Indian Land Acquisition a Major Hurdle in Bullet Train Project with Japan

India’s bullet train project constructed by Japan might miss the 2023 deadline. The $15 billion bullet train project connecting financial capital Mumbai with Ahmedabad, is facing major land acquisition problems. According to Bloomberg, “a year after the project was kicked off, only 0.9 hectares of land has been acquired out of the 1,400 hectares.”

Land acquisition in India has been a major roadblock in the execution infrastructure projects such as railways, bridges and airports. Earlier, India unveiled a scheme to spend $60 billion over the next 15 years to construct over 100 airports. Chinese state media Global Times believes that land acquisition is going to a major problem especially in densely populated areas and “democratic” countries like India.

Chinese organisations might be enthused about India’s prospects, but they should be fully aware of the risks involved in infrastructure projects, warns the Chinese media.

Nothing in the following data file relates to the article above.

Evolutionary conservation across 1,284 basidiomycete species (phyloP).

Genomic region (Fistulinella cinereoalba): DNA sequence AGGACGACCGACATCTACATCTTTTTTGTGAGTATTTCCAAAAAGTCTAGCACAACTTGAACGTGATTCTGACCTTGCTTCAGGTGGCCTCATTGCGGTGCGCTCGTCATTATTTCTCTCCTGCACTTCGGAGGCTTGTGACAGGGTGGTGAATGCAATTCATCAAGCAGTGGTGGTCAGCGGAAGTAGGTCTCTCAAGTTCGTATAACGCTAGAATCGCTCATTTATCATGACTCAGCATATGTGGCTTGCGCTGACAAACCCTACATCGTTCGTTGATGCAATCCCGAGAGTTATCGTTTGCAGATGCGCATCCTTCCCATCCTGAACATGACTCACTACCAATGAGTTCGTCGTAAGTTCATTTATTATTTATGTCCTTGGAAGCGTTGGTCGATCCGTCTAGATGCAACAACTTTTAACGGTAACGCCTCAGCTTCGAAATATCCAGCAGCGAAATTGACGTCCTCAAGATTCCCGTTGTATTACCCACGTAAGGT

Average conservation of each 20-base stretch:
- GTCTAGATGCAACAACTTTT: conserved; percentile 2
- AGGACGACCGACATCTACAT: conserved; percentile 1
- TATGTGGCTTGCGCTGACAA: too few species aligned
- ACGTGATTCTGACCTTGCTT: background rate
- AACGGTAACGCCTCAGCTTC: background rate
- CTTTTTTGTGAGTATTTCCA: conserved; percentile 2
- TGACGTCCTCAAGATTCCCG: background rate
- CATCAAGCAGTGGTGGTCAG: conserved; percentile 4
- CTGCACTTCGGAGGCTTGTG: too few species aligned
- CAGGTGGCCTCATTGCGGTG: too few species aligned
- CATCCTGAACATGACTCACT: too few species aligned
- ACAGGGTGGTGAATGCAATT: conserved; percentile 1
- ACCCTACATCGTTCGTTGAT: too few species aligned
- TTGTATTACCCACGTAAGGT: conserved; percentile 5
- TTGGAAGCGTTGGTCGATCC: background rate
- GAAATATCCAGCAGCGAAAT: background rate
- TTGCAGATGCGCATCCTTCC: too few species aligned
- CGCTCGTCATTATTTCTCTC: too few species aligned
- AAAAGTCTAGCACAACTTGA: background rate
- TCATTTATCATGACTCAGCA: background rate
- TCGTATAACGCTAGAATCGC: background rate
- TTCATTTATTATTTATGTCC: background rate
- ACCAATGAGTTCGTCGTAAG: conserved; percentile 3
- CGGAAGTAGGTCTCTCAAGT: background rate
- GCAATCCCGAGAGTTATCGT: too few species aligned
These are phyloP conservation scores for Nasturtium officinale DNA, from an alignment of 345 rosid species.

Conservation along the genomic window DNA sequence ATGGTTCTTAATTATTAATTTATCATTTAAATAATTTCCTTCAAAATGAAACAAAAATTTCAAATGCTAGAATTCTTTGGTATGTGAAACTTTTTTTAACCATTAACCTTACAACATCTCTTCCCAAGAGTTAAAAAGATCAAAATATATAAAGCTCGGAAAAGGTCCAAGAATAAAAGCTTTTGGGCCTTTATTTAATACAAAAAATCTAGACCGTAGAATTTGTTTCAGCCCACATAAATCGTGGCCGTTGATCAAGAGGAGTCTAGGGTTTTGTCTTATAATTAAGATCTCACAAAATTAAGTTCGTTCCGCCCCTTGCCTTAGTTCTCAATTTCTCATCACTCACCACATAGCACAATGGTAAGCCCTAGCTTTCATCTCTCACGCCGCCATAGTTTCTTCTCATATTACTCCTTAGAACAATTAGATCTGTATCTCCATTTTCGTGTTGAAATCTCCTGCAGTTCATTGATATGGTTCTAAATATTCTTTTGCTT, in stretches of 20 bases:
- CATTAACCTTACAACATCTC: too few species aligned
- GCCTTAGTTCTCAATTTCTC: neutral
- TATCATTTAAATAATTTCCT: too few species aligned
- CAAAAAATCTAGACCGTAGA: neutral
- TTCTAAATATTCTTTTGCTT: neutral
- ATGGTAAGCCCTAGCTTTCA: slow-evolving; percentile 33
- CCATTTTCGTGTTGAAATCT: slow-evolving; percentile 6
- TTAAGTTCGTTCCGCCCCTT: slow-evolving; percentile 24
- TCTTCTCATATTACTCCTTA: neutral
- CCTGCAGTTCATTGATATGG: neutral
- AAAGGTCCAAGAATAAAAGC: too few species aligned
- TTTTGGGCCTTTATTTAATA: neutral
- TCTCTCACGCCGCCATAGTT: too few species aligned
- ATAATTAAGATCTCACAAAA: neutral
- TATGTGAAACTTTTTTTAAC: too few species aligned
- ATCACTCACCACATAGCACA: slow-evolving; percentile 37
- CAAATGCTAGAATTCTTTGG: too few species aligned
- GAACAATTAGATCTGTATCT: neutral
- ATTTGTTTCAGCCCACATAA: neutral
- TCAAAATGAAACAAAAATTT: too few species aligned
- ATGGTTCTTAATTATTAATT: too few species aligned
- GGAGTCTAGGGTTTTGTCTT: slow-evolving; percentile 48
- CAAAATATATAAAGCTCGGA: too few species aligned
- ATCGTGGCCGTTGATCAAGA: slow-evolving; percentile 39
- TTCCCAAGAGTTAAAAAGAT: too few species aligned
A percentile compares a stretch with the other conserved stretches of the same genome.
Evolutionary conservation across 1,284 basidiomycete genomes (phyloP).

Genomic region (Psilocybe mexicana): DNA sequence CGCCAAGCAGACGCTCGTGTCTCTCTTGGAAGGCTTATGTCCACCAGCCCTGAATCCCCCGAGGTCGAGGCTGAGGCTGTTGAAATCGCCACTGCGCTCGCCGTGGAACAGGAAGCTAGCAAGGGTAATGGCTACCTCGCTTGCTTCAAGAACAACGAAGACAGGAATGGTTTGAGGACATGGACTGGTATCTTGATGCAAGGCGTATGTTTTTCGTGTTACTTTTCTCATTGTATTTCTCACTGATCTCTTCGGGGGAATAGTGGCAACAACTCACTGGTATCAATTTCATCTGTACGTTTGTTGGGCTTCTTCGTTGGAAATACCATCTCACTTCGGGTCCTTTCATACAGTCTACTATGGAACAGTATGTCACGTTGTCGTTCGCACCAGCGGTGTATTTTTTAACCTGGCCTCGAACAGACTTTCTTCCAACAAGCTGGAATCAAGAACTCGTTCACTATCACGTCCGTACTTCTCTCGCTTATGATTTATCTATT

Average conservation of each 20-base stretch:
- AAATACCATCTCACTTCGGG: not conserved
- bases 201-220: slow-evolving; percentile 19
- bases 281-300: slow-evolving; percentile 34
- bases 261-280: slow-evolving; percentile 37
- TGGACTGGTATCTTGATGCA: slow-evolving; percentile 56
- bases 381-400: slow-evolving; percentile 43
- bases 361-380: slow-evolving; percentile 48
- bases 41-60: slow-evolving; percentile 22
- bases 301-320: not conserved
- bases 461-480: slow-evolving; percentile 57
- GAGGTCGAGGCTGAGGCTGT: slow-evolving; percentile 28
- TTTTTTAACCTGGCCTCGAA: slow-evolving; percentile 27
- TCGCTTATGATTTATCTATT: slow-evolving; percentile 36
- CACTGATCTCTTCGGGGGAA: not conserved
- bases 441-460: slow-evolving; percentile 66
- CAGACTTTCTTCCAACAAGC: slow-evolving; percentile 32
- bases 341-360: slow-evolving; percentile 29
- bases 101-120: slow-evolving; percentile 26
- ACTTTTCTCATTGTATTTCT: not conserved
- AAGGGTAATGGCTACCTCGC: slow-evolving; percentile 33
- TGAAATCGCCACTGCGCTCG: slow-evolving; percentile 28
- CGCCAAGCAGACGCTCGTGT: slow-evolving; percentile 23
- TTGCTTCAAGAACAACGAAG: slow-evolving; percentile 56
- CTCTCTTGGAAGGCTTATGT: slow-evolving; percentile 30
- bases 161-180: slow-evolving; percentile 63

Chinese organizations have been aggressively competing with other global companies from a major share of infrastructure development projects in Asia. Some companies are under competitive pressure to provide low-interest funding to obtain more orders. If high acquisition costs further squeeze profits, some medium-sized companies may have to give up on those projects.

Along with the development and promotion of the Belt and Road initiative, Chinese firms are carrying out or planning construction projects in more than 60 countries and regions. Land acquisition has been a thorny issue not only in India but also most economies along the BRI routes. The Global Times warns Chinese businesses to draw lessons from the bullet train project in India and find effective solutions to land acquisition problems during BRI projects.

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